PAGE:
Butler-Au eventually landed sponsorships for Pulver, a video game devotee, from companies that didn’t traditionally market to MMA fans: Activision’s Call of Duty video game, and the Paramount Pictures film Cloverfield signed on as sponsors.
The MMA industry took note. Butler-Au signed on more fighters and landed deals with more companies like Dell-owned Alienware. His roster of talent grew to include Max Holloway, Felice “Lil Bulldog” Herrig, Jeff “Big Frog” Curran and Carlos David Oliveira. And after years of trying to balance his MMA business with Roundtable Creative, Butler-Au closed the doors on his ad agency. It was a fun, albeit scary, time for the entrepreneur.
“I felt like I was on the ground floor of AOL before AOL exploded,” Butler-Au said, adding times were hard in the early days. “It got to the point where I was paying my mortgage on credit cards.”
To drum up more money, Butler-Au got into the management side of the business, which meant handling contracts on behalf of fighters. At the time, he said, a branded company that did sponsorships and management under one roof was a rare thing.
He also learned some hard lessons. Butler-Au said he had been primed to think that the business would be rooted in the traditions of respect he knew from the martial arts world. Instead, it was common for athletes to get taken advantage of by overzealous managers.
“There were a lot of scumbags,” he said. “It was like martial arts with Don King.”
Butler-Au eventually brought on two other managers who he felt he could trust and who added to SuckerPunch’s skills. Bryan Hamper was brought on as “a kind of Rain Man with stats and finding talent.” Shu Harata had connections in Asia that added business.
With a healthy business, SuckerPunch wasn’t desperate to sell. The industry is going through shakeup – with UFC recently being purchased for $4 billion – and SuckerPunch’s deal with MMA Alliance helps put the company on the right side of the changes in the works for the business.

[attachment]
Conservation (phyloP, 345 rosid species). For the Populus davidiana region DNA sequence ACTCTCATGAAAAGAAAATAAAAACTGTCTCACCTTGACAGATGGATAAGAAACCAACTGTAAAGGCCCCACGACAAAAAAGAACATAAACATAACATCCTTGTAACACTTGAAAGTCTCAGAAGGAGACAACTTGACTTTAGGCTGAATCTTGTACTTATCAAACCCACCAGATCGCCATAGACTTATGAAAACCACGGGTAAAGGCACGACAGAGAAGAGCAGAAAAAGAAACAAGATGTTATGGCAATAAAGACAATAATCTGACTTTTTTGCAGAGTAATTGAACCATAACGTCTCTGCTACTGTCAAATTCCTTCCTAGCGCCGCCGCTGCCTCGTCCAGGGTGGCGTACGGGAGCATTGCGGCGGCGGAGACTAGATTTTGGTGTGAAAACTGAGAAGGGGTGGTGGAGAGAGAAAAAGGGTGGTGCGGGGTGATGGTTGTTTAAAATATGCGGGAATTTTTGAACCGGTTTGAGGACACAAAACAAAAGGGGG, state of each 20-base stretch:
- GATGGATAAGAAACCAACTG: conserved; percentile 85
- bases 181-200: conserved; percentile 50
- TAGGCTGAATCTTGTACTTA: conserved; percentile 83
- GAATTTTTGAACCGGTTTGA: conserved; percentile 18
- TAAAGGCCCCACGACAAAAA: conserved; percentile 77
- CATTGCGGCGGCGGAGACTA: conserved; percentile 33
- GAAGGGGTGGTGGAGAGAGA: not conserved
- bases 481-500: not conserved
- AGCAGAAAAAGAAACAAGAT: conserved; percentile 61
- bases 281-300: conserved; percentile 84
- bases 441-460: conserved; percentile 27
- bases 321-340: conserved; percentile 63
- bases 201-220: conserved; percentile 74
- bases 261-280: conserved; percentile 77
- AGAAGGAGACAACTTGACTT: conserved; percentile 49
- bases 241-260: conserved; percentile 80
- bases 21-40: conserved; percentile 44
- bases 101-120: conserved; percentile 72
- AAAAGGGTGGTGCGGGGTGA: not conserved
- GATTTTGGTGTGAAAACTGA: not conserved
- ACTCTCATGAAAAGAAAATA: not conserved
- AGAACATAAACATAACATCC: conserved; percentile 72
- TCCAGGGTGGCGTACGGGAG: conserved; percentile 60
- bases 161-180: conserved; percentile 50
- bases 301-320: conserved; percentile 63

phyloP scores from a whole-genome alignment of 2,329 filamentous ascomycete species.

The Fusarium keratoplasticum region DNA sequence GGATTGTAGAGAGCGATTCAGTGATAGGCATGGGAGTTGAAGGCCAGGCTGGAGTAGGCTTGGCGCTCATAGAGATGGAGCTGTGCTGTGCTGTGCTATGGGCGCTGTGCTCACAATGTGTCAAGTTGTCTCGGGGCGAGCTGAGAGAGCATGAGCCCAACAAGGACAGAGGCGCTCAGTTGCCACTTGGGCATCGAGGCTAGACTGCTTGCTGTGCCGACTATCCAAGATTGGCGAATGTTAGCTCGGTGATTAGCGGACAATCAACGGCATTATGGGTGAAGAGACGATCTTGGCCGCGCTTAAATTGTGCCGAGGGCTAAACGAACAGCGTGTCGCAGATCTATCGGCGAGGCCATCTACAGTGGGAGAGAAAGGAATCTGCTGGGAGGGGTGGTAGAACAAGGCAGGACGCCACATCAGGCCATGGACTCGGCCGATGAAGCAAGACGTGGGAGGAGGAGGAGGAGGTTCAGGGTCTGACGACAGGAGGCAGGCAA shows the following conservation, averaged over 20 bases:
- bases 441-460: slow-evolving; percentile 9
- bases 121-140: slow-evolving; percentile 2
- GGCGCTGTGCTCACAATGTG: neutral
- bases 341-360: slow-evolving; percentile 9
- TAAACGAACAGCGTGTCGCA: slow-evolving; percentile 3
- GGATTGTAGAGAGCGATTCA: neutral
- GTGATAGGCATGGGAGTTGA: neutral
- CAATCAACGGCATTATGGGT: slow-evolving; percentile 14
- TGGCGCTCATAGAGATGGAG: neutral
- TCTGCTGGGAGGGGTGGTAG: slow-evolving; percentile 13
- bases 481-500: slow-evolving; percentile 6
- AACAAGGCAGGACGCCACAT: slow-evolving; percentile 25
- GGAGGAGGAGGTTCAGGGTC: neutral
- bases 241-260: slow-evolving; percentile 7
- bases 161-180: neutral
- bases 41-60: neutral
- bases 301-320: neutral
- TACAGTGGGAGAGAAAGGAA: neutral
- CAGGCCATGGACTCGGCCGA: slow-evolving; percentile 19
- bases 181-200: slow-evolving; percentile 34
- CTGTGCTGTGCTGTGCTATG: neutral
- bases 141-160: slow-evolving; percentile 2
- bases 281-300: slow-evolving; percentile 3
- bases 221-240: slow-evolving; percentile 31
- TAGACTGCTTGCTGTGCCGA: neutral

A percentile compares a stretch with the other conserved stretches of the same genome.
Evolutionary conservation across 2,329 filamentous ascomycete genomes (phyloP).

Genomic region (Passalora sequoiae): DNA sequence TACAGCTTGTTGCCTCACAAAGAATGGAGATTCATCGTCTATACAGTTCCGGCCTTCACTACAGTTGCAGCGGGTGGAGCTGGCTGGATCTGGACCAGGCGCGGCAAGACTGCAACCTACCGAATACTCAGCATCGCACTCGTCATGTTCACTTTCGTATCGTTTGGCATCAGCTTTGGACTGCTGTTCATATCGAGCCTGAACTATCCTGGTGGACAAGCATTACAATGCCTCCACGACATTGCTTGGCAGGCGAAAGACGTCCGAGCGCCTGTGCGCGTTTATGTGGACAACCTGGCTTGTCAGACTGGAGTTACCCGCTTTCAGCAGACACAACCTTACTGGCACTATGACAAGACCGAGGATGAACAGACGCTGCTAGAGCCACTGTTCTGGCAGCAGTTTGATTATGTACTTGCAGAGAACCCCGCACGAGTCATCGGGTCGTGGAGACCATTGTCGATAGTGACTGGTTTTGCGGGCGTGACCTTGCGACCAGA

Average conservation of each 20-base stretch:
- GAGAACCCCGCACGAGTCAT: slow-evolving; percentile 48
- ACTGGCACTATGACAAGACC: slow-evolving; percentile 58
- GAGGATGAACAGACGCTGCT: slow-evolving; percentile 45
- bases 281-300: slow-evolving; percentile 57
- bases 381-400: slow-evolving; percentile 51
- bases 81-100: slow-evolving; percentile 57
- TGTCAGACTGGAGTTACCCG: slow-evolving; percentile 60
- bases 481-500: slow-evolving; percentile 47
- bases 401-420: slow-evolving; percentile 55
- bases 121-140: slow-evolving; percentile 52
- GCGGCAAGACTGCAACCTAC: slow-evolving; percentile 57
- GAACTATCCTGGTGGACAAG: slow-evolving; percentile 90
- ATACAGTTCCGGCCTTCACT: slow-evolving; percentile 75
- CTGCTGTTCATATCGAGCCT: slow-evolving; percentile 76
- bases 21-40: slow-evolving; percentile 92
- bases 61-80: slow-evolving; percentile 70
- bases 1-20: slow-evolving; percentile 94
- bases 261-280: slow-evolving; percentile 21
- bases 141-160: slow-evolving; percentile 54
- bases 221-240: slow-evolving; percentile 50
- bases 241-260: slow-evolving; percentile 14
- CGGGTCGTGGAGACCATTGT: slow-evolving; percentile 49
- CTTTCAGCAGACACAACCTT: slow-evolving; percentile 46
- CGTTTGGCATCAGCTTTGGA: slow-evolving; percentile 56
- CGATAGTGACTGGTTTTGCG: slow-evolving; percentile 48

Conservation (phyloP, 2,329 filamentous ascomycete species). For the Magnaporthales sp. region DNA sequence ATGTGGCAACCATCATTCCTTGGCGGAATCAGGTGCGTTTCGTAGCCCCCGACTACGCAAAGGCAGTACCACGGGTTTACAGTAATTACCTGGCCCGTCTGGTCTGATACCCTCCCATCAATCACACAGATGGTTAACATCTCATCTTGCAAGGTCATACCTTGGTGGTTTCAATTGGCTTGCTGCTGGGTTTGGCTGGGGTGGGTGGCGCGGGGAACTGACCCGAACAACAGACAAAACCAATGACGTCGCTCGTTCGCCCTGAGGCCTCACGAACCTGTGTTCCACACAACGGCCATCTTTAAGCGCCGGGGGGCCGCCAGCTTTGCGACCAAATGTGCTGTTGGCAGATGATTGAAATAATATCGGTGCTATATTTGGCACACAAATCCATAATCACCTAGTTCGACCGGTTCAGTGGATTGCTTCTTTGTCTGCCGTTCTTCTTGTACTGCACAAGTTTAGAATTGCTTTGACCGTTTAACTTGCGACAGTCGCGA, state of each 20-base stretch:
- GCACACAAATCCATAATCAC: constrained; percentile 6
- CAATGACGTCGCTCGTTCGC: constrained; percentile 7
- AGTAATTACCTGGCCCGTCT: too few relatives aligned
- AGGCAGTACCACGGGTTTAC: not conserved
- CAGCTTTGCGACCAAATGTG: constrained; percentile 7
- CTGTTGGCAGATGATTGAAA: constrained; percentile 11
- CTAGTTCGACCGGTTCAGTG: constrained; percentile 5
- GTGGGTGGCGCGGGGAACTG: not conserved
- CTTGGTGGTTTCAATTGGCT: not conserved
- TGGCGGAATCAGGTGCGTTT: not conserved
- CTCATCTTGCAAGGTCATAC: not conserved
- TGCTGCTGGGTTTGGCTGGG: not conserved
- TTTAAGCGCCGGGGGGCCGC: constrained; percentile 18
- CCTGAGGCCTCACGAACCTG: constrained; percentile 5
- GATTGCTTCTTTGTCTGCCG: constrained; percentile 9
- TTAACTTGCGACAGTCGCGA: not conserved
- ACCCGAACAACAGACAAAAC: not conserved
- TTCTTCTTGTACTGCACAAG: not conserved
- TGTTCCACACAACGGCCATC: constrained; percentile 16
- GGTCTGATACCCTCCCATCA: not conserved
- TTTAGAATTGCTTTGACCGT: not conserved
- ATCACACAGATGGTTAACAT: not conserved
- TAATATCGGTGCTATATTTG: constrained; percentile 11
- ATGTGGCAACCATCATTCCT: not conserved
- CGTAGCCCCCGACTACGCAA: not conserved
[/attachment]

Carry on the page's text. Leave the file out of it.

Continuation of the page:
MMA Alliance’s goal is be like a farm league for the UFC. The company has courted SuckerPunch for eight months, Butler-Au said. He wouldn’t disclose terms of the pending deal, but eventually they’ll be made public in SEC filings. The SuckerPunch brand will continue to be used.
“Their vision was to buy up all the viable entities outside the UFC and bring them together under one roof to create a ‘NCAA’ type of situation,” Butler-Au said.
Butler-Au will stay on to run SuckerPunch, which will see a boost as a result of the acquisition. Now, in addition to his office in the West End, Butler-Au has an office on Madison Avenue in New York.
“It really feels like it’s taking my business to another level,” he said. “It will free me up to focus on what I’m actually good at.”
It was hard for Butler-Au to believe a recent LinkedIn notification that his business was 9 years old. He still works out at Combat Sports and has been in four fights of his own.
“I still feel like I’m the new kid on the block,” he said. “I never thought that I would be cornering fighters at UFC. The only thing closer is to be in the cage.”